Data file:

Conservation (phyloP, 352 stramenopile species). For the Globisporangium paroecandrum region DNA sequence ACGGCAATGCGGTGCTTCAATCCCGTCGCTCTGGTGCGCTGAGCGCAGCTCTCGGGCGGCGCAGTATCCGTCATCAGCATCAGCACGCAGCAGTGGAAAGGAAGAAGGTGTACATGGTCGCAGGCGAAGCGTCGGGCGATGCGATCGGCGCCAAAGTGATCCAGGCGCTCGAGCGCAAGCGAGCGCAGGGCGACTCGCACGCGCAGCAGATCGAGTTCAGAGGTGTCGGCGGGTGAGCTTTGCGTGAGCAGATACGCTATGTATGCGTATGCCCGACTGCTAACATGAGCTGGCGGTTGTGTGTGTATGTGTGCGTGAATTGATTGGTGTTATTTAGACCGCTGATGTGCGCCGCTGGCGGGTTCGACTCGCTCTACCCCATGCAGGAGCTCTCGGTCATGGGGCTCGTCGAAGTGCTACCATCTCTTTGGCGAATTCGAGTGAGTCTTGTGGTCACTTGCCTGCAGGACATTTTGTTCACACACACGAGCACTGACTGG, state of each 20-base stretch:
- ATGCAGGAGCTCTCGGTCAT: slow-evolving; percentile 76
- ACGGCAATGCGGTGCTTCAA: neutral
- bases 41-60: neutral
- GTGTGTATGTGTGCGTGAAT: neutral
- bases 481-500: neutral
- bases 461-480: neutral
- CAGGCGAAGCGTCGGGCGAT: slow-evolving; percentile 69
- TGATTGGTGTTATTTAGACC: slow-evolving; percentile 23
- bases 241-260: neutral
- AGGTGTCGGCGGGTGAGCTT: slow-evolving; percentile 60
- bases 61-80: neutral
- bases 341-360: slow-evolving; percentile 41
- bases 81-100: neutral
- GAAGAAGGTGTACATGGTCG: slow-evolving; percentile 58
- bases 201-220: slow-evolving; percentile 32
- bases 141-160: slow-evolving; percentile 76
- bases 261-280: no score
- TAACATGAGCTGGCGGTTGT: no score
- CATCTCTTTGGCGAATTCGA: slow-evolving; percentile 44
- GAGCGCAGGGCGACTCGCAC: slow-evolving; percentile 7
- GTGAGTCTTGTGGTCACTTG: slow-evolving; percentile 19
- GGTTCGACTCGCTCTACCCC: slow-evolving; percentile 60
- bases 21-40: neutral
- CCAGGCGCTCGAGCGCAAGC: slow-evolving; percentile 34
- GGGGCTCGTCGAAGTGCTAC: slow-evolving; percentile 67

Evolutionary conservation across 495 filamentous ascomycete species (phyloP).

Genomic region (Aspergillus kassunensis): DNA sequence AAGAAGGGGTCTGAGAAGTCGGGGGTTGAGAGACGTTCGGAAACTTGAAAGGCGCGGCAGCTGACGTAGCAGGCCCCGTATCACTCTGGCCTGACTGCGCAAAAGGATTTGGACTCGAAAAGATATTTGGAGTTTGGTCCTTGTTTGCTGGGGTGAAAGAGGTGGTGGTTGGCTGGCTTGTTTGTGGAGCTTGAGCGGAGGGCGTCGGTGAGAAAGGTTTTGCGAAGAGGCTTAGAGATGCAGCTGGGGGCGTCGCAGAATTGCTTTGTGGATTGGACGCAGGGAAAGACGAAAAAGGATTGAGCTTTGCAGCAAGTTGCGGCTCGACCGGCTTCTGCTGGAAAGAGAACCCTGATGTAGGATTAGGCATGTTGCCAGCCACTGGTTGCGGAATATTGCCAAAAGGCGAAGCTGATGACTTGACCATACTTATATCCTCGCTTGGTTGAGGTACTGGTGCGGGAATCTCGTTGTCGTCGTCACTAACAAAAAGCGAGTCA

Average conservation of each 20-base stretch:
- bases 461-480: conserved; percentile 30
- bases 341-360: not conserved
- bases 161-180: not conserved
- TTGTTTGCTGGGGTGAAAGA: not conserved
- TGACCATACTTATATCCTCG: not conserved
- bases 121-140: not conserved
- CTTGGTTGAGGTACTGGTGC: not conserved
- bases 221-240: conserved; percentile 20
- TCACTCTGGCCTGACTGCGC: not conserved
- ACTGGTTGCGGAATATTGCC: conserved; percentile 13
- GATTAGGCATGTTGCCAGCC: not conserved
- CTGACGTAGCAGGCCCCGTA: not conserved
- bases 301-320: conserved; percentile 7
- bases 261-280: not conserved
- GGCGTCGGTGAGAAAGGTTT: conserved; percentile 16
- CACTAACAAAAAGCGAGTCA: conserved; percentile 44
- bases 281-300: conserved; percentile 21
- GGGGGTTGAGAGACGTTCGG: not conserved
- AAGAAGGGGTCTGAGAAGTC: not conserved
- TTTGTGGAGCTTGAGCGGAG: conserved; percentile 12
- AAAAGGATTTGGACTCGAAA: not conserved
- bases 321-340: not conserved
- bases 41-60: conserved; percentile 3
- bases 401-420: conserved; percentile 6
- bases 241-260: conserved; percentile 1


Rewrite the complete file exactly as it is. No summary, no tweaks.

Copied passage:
Conservation (phyloP, 352 stramenopile species). For the Globisporangium paroecandrum region DNA sequence ACGGCAATGCGGTGCTTCAATCCCGTCGCTCTGGTGCGCTGAGCGCAGCTCTCGGGCGGCGCAGTATCCGTCATCAGCATCAGCACGCAGCAGTGGAAAGGAAGAAGGTGTACATGGTCGCAGGCGAAGCGTCGGGCGATGCGATCGGCGCCAAAGTGATCCAGGCGCTCGAGCGCAAGCGAGCGCAGGGCGACTCGCACGCGCAGCAGATCGAGTTCAGAGGTGTCGGCGGGTGAGCTTTGCGTGAGCAGATACGCTATGTATGCGTATGCCCGACTGCTAACATGAGCTGGCGGTTGTGTGTGTATGTGTGCGTGAATTGATTGGTGTTATTTAGACCGCTGATGTGCGCCGCTGGCGGGTTCGACTCGCTCTACCCCATGCAGGAGCTCTCGGTCATGGGGCTCGTCGAAGTGCTACCATCTCTTTGGCGAATTCGAGTGAGTCTTGTGGTCACTTGCCTGCAGGACATTTTGTTCACACACACGAGCACTGACTGG, state of each 20-base stretch:
- ATGCAGGAGCTCTCGGTCAT: slow-evolving; percentile 76
- ACGGCAATGCGGTGCTTCAA: neutral
- bases 41-60: neutral
- GTGTGTATGTGTGCGTGAAT: neutral
- bases 481-500: neutral
- bases 461-480: neutral
- CAGGCGAAGCGTCGGGCGAT: slow-evolving; percentile 69
- TGATTGGTGTTATTTAGACC: slow-evolving; percentile 23
- bases 241-260: neutral
- AGGTGTCGGCGGGTGAGCTT: slow-evolving; percentile 60
- bases 61-80: neutral
- bases 341-360: slow-evolving; percentile 41
- bases 81-100: neutral
- GAAGAAGGTGTACATGGTCG: slow-evolving; percentile 58
- bases 201-220: slow-evolving; percentile 32
- bases 141-160: slow-evolving; percentile 76
- bases 261-280: no score
- TAACATGAGCTGGCGGTTGT: no score
- CATCTCTTTGGCGAATTCGA: slow-evolving; percentile 44
- GAGCGCAGGGCGACTCGCAC: slow-evolving; percentile 7
- GTGAGTCTTGTGGTCACTTG: slow-evolving; percentile 19
- GGTTCGACTCGCTCTACCCC: slow-evolving; percentile 60
- bases 21-40: neutral
- CCAGGCGCTCGAGCGCAAGC: slow-evolving; percentile 34
- GGGGCTCGTCGAAGTGCTAC: slow-evolving; percentile 67

Evolutionary conservation across 495 filamentous ascomycete species (phyloP).

Genomic region (Aspergillus kassunensis): DNA sequence AAGAAGGGGTCTGAGAAGTCGGGGGTTGAGAGACGTTCGGAAACTTGAAAGGCGCGGCAGCTGACGTAGCAGGCCCCGTATCACTCTGGCCTGACTGCGCAAAAGGATTTGGACTCGAAAAGATATTTGGAGTTTGGTCCTTGTTTGCTGGGGTGAAAGAGGTGGTGGTTGGCTGGCTTGTTTGTGGAGCTTGAGCGGAGGGCGTCGGTGAGAAAGGTTTTGCGAAGAGGCTTAGAGATGCAGCTGGGGGCGTCGCAGAATTGCTTTGTGGATTGGACGCAGGGAAAGACGAAAAAGGATTGAGCTTTGCAGCAAGTTGCGGCTCGACCGGCTTCTGCTGGAAAGAGAACCCTGATGTAGGATTAGGCATGTTGCCAGCCACTGGTTGCGGAATATTGCCAAAAGGCGAAGCTGATGACTTGACCATACTTATATCCTCGCTTGGTTGAGGTACTGGTGCGGGAATCTCGTTGTCGTCGTCACTAACAAAAAGCGAGTCA

Average conservation of each 20-base stretch:
- bases 461-480: conserved; percentile 30
- bases 341-360: not conserved
- bases 161-180: not conserved
- TTGTTTGCTGGGGTGAAAGA: not conserved
- TGACCATACTTATATCCTCG: not conserved
- bases 121-140: not conserved
- CTTGGTTGAGGTACTGGTGC: not conserved
- bases 221-240: conserved; percentile 20
- TCACTCTGGCCTGACTGCGC: not conserved
- ACTGGTTGCGGAATATTGCC: conserved; percentile 13
- GATTAGGCATGTTGCCAGCC: not conserved
- CTGACGTAGCAGGCCCCGTA: not conserved
- bases 301-320: conserved; percentile 7
- bases 261-280: not conserved
- GGCGTCGGTGAGAAAGGTTT: conserved; percentile 16
- CACTAACAAAAAGCGAGTCA: conserved; percentile 44
- bases 281-300: conserved; percentile 21
- GGGGGTTGAGAGACGTTCGG: not conserved
- AAGAAGGGGTCTGAGAAGTC: not conserved
- TTTGTGGAGCTTGAGCGGAG: conserved; percentile 12
- AAAAGGATTTGGACTCGAAA: not conserved
- bases 321-340: not conserved
- bases 41-60: conserved; percentile 3
- bases 401-420: conserved; percentile 6
- bases 241-260: conserved; percentile 1